Sociologist Michael Kimmel thinks that masculinity is homophobic to it’s core. At least that’s what he argues in the article The Rules of Masculinity. To be clear, he is not arguing that all men are homophobic, but that masculinity is defined by it’s opposition to femininity. To be the stereotype of a manly masculine man you have to destroy every spec of femininity within you. There’s no room for any “sissy stuff” among “real men”. Kimmel’s argument is not that men are all homophobic, but that masculinity is defined by it’s fear and hatred of male expressions of femininity.
“But wait,” you may be asking, “isn’t femininity defined by it’s opposition to masculinity?” Yes, it is, but not to the same degree. For instance, a little girl who “likes boy stuff” or displays masculine traits is often called a tomboy. Often when a little girl is called a tomboy it is not intended to be taken as offensive nor is it received as offensive. However, can you think of a scenario where a parent wouldn’t take offense to calling their little boy a sissy? To be masculine is to be free of femininity, but you can still be feminine and display masculine characteristics.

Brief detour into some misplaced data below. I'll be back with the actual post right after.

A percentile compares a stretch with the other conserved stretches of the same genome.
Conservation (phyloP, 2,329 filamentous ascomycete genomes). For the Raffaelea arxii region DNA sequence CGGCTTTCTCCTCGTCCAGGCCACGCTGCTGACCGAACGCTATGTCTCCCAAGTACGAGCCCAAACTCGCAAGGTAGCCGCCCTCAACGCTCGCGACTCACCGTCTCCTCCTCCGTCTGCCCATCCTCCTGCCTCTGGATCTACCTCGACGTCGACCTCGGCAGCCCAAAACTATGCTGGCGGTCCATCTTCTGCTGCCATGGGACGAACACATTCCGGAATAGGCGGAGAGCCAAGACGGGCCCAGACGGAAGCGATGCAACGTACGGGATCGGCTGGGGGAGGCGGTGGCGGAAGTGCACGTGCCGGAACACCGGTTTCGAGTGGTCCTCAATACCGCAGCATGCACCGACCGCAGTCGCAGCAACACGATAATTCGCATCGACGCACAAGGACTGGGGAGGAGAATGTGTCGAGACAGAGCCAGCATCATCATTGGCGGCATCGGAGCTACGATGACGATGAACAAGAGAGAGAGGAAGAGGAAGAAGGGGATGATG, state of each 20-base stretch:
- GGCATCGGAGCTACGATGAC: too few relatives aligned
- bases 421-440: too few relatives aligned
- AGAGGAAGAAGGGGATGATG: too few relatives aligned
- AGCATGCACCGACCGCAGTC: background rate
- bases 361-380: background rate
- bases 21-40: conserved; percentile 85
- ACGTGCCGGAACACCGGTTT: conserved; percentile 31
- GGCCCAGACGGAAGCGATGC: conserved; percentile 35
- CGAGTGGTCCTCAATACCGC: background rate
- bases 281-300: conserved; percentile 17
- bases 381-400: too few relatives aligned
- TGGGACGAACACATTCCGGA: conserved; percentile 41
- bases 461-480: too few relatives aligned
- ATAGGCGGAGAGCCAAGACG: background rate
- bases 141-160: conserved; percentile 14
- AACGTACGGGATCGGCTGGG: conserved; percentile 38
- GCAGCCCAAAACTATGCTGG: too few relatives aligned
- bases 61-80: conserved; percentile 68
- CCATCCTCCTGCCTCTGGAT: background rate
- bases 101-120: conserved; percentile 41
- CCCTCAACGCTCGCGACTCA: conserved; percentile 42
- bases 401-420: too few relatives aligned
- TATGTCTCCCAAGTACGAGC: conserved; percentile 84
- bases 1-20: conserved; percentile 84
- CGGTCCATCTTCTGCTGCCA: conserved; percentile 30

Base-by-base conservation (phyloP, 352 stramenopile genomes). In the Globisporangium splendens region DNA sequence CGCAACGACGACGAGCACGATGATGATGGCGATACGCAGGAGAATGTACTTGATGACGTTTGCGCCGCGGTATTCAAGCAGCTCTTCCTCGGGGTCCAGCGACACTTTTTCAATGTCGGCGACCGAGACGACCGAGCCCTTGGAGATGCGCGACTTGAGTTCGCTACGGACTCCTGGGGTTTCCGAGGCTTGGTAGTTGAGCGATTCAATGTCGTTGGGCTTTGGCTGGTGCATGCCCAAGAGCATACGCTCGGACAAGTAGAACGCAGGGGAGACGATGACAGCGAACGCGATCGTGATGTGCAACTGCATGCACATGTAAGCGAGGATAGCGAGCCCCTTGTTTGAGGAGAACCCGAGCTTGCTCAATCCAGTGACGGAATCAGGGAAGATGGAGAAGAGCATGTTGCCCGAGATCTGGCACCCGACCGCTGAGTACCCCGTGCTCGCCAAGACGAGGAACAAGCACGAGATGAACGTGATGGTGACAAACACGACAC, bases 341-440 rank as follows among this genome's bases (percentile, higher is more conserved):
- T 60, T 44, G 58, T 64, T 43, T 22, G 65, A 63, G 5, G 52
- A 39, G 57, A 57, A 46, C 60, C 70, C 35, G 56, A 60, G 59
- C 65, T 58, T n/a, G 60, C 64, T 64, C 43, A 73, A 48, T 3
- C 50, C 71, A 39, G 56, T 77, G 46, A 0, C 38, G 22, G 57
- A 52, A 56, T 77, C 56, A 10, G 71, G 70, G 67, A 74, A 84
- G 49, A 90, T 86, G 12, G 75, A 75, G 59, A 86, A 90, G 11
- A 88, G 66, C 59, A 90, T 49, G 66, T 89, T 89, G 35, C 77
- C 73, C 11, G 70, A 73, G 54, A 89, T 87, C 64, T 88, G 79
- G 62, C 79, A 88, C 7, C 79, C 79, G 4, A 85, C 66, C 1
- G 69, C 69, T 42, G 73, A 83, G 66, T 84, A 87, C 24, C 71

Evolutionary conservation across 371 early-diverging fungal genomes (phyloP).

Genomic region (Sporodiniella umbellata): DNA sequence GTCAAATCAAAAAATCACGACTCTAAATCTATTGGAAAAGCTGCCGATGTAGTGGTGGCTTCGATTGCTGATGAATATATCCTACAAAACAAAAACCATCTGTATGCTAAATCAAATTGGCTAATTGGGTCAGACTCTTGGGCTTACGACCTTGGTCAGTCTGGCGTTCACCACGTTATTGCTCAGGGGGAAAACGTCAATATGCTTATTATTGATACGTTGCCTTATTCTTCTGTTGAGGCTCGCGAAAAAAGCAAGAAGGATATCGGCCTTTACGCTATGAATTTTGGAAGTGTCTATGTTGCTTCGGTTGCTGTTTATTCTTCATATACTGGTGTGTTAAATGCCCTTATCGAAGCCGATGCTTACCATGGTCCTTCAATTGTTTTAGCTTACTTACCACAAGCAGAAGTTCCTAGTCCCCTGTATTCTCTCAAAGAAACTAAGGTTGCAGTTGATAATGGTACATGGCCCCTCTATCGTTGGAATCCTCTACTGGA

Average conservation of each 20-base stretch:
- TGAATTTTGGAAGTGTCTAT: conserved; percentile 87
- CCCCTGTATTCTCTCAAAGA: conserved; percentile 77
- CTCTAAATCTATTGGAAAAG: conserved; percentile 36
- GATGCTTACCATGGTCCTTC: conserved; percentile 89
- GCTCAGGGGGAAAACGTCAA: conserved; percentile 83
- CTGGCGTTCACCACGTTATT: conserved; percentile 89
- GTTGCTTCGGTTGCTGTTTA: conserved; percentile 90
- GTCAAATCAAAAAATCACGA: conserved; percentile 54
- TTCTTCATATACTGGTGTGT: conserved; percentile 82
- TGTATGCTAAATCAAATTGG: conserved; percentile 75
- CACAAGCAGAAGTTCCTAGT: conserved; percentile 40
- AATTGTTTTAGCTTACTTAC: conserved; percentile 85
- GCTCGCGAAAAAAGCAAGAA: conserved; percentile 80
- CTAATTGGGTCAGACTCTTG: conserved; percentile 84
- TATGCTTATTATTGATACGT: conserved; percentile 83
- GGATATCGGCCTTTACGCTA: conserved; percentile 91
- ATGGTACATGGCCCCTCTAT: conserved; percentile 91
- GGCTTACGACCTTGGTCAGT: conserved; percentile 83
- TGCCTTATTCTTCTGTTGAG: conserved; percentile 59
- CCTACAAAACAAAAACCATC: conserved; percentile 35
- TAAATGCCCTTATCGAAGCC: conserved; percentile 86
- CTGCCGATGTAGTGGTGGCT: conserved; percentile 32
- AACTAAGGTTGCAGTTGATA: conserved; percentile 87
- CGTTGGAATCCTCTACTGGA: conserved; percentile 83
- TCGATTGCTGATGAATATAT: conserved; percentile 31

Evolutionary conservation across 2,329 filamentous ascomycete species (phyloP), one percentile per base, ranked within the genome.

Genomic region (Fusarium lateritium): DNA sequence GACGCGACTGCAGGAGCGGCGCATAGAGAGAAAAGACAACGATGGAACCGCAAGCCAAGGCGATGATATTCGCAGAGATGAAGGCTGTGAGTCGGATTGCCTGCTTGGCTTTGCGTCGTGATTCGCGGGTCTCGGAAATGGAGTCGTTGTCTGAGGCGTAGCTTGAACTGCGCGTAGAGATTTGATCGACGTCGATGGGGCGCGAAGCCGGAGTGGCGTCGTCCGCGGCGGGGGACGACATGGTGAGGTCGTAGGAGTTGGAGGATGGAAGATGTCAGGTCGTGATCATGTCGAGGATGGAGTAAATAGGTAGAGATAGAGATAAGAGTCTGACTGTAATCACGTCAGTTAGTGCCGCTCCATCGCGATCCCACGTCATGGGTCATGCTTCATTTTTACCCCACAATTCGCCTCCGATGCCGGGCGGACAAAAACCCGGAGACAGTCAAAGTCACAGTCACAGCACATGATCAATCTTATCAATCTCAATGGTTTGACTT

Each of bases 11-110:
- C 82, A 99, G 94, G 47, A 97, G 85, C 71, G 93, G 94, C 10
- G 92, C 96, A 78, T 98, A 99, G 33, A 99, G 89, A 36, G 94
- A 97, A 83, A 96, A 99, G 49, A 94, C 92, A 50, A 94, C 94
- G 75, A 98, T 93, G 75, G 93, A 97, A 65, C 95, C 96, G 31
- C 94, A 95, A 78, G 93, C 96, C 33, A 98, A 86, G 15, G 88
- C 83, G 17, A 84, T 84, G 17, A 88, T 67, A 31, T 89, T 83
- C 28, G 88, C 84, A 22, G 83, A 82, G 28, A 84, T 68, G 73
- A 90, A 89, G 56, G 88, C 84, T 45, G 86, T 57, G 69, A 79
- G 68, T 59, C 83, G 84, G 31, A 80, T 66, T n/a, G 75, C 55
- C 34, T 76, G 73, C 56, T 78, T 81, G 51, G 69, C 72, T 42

What kind of cell phone do you have? Is it the latest and greatest smart phone? How about your TV? Did you upgrade from a plasma to LCD, then to LED? How about your laptop, tablet, ipod, and nook? Are they the lightest, thinnest, and most advanced out there? Our technology is changing faster than even most of us can keep up with, and definitely faster than Mother Nature would like. In this post, Mediha Din explores the significant impact technology has on the environment.
My brother had a sparkle in his eye while he was opening up the package to his new iPhone 5. Almost all the men in my family work in the technology industry, so I’ve listened to them discuss that dang phone for months now. My brother was among the first to receive it. Does he need it? Doubtful. He already has the iPhone 4s. I remember not too long ago rolling my eyes as he made countless requests to Siri, only to hear “I’m sorry, I’m afraid I can’t answer that” over and over.
I watch as he takes the new iPhone5 out of the box and marvels at all of the changes. The changes that will help everyone else know that he has upgraded. It is a little longer, a little lighter, and the case is clearly different on the back side. I can already see him in my mind walking around with it as everyone takes notice. “Is that the new iPhone? Can I see it?” someone is sure to ask him.